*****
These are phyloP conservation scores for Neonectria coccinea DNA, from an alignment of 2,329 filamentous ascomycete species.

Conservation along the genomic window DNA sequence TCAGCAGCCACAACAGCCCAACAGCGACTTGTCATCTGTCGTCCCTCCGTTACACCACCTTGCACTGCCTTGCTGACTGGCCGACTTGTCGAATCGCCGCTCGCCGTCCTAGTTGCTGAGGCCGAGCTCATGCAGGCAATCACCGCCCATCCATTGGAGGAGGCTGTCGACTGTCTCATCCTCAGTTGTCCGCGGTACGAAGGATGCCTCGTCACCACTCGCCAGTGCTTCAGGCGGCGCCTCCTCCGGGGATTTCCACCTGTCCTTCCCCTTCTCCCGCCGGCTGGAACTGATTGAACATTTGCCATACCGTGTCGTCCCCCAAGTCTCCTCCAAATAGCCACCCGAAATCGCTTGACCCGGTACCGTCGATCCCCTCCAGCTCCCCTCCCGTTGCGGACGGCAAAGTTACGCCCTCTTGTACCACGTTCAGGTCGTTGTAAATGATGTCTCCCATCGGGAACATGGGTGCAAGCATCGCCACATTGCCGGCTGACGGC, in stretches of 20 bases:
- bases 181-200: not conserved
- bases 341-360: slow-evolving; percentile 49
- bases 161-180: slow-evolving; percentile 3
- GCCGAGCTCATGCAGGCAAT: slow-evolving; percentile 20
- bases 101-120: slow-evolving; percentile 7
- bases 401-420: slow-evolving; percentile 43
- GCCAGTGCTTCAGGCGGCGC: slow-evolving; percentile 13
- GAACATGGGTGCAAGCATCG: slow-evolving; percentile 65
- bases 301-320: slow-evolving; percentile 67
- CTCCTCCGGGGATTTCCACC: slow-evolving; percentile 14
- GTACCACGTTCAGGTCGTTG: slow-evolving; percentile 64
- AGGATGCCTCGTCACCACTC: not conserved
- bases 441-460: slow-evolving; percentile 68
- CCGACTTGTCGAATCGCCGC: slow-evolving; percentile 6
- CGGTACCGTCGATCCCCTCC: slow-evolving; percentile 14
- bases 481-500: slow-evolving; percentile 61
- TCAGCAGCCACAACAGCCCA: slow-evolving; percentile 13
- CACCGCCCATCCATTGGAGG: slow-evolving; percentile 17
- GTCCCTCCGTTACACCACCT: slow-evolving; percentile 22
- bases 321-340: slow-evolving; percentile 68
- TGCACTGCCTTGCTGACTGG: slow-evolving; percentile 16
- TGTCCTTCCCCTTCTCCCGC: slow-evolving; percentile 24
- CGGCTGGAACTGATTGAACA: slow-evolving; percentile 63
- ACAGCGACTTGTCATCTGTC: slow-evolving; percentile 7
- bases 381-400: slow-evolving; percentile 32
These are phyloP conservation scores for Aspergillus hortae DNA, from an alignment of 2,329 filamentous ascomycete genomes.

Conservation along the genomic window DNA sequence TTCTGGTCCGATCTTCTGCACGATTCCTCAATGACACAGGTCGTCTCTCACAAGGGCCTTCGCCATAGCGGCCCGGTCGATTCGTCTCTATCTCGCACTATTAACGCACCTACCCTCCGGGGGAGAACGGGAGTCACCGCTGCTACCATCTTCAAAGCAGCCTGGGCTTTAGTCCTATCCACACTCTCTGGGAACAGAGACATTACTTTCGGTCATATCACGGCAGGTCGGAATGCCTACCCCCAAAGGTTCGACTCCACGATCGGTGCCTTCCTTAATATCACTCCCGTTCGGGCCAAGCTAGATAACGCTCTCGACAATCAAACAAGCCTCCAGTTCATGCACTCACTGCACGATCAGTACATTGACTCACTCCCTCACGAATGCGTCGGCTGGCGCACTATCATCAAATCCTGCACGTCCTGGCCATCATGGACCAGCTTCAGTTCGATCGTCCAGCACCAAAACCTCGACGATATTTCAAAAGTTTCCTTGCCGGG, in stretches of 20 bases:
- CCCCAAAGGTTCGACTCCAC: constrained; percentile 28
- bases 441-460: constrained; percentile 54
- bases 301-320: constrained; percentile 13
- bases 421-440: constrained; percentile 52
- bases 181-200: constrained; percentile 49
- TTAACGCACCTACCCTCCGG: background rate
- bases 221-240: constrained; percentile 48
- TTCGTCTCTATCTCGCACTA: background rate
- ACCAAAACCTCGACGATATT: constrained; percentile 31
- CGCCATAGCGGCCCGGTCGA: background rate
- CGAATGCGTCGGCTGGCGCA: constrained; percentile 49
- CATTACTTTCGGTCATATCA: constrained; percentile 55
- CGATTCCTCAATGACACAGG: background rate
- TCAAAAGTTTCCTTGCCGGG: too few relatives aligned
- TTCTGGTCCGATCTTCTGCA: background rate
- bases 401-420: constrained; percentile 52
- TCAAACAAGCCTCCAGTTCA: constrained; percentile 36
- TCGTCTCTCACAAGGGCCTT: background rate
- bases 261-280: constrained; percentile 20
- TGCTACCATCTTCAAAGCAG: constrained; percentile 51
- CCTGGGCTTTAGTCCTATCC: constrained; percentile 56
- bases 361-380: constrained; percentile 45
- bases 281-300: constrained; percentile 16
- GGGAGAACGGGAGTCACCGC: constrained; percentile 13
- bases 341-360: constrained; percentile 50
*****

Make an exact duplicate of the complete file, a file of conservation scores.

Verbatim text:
These are phyloP conservation scores for Neonectria coccinea DNA, from an alignment of 2,329 filamentous ascomycete species.

Conservation along the genomic window DNA sequence TCAGCAGCCACAACAGCCCAACAGCGACTTGTCATCTGTCGTCCCTCCGTTACACCACCTTGCACTGCCTTGCTGACTGGCCGACTTGTCGAATCGCCGCTCGCCGTCCTAGTTGCTGAGGCCGAGCTCATGCAGGCAATCACCGCCCATCCATTGGAGGAGGCTGTCGACTGTCTCATCCTCAGTTGTCCGCGGTACGAAGGATGCCTCGTCACCACTCGCCAGTGCTTCAGGCGGCGCCTCCTCCGGGGATTTCCACCTGTCCTTCCCCTTCTCCCGCCGGCTGGAACTGATTGAACATTTGCCATACCGTGTCGTCCCCCAAGTCTCCTCCAAATAGCCACCCGAAATCGCTTGACCCGGTACCGTCGATCCCCTCCAGCTCCCCTCCCGTTGCGGACGGCAAAGTTACGCCCTCTTGTACCACGTTCAGGTCGTTGTAAATGATGTCTCCCATCGGGAACATGGGTGCAAGCATCGCCACATTGCCGGCTGACGGC, in stretches of 20 bases:
- bases 181-200: not conserved
- bases 341-360: slow-evolving; percentile 49
- bases 161-180: slow-evolving; percentile 3
- GCCGAGCTCATGCAGGCAAT: slow-evolving; percentile 20
- bases 101-120: slow-evolving; percentile 7
- bases 401-420: slow-evolving; percentile 43
- GCCAGTGCTTCAGGCGGCGC: slow-evolving; percentile 13
- GAACATGGGTGCAAGCATCG: slow-evolving; percentile 65
- bases 301-320: slow-evolving; percentile 67
- CTCCTCCGGGGATTTCCACC: slow-evolving; percentile 14
- GTACCACGTTCAGGTCGTTG: slow-evolving; percentile 64
- AGGATGCCTCGTCACCACTC: not conserved
- bases 441-460: slow-evolving; percentile 68
- CCGACTTGTCGAATCGCCGC: slow-evolving; percentile 6
- CGGTACCGTCGATCCCCTCC: slow-evolving; percentile 14
- bases 481-500: slow-evolving; percentile 61
- TCAGCAGCCACAACAGCCCA: slow-evolving; percentile 13
- CACCGCCCATCCATTGGAGG: slow-evolving; percentile 17
- GTCCCTCCGTTACACCACCT: slow-evolving; percentile 22
- bases 321-340: slow-evolving; percentile 68
- TGCACTGCCTTGCTGACTGG: slow-evolving; percentile 16
- TGTCCTTCCCCTTCTCCCGC: slow-evolving; percentile 24
- CGGCTGGAACTGATTGAACA: slow-evolving; percentile 63
- ACAGCGACTTGTCATCTGTC: slow-evolving; percentile 7
- bases 381-400: slow-evolving; percentile 32
These are phyloP conservation scores for Aspergillus hortae DNA, from an alignment of 2,329 filamentous ascomycete genomes.

Conservation along the genomic window DNA sequence TTCTGGTCCGATCTTCTGCACGATTCCTCAATGACACAGGTCGTCTCTCACAAGGGCCTTCGCCATAGCGGCCCGGTCGATTCGTCTCTATCTCGCACTATTAACGCACCTACCCTCCGGGGGAGAACGGGAGTCACCGCTGCTACCATCTTCAAAGCAGCCTGGGCTTTAGTCCTATCCACACTCTCTGGGAACAGAGACATTACTTTCGGTCATATCACGGCAGGTCGGAATGCCTACCCCCAAAGGTTCGACTCCACGATCGGTGCCTTCCTTAATATCACTCCCGTTCGGGCCAAGCTAGATAACGCTCTCGACAATCAAACAAGCCTCCAGTTCATGCACTCACTGCACGATCAGTACATTGACTCACTCCCTCACGAATGCGTCGGCTGGCGCACTATCATCAAATCCTGCACGTCCTGGCCATCATGGACCAGCTTCAGTTCGATCGTCCAGCACCAAAACCTCGACGATATTTCAAAAGTTTCCTTGCCGGG, in stretches of 20 bases:
- CCCCAAAGGTTCGACTCCAC: constrained; percentile 28
- bases 441-460: constrained; percentile 54
- bases 301-320: constrained; percentile 13
- bases 421-440: constrained; percentile 52
- bases 181-200: constrained; percentile 49
- TTAACGCACCTACCCTCCGG: background rate
- bases 221-240: constrained; percentile 48
- TTCGTCTCTATCTCGCACTA: background rate
- ACCAAAACCTCGACGATATT: constrained; percentile 31
- CGCCATAGCGGCCCGGTCGA: background rate
- CGAATGCGTCGGCTGGCGCA: constrained; percentile 49
- CATTACTTTCGGTCATATCA: constrained; percentile 55
- CGATTCCTCAATGACACAGG: background rate
- TCAAAAGTTTCCTTGCCGGG: too few relatives aligned
- TTCTGGTCCGATCTTCTGCA: background rate
- bases 401-420: constrained; percentile 52
- TCAAACAAGCCTCCAGTTCA: constrained; percentile 36
- TCGTCTCTCACAAGGGCCTT: background rate
- bases 261-280: constrained; percentile 20
- TGCTACCATCTTCAAAGCAG: constrained; percentile 51
- CCTGGGCTTTAGTCCTATCC: constrained; percentile 56
- bases 361-380: constrained; percentile 45
- bases 281-300: constrained; percentile 16
- GGGAGAACGGGAGTCACCGC: constrained; percentile 13
- bases 341-360: constrained; percentile 50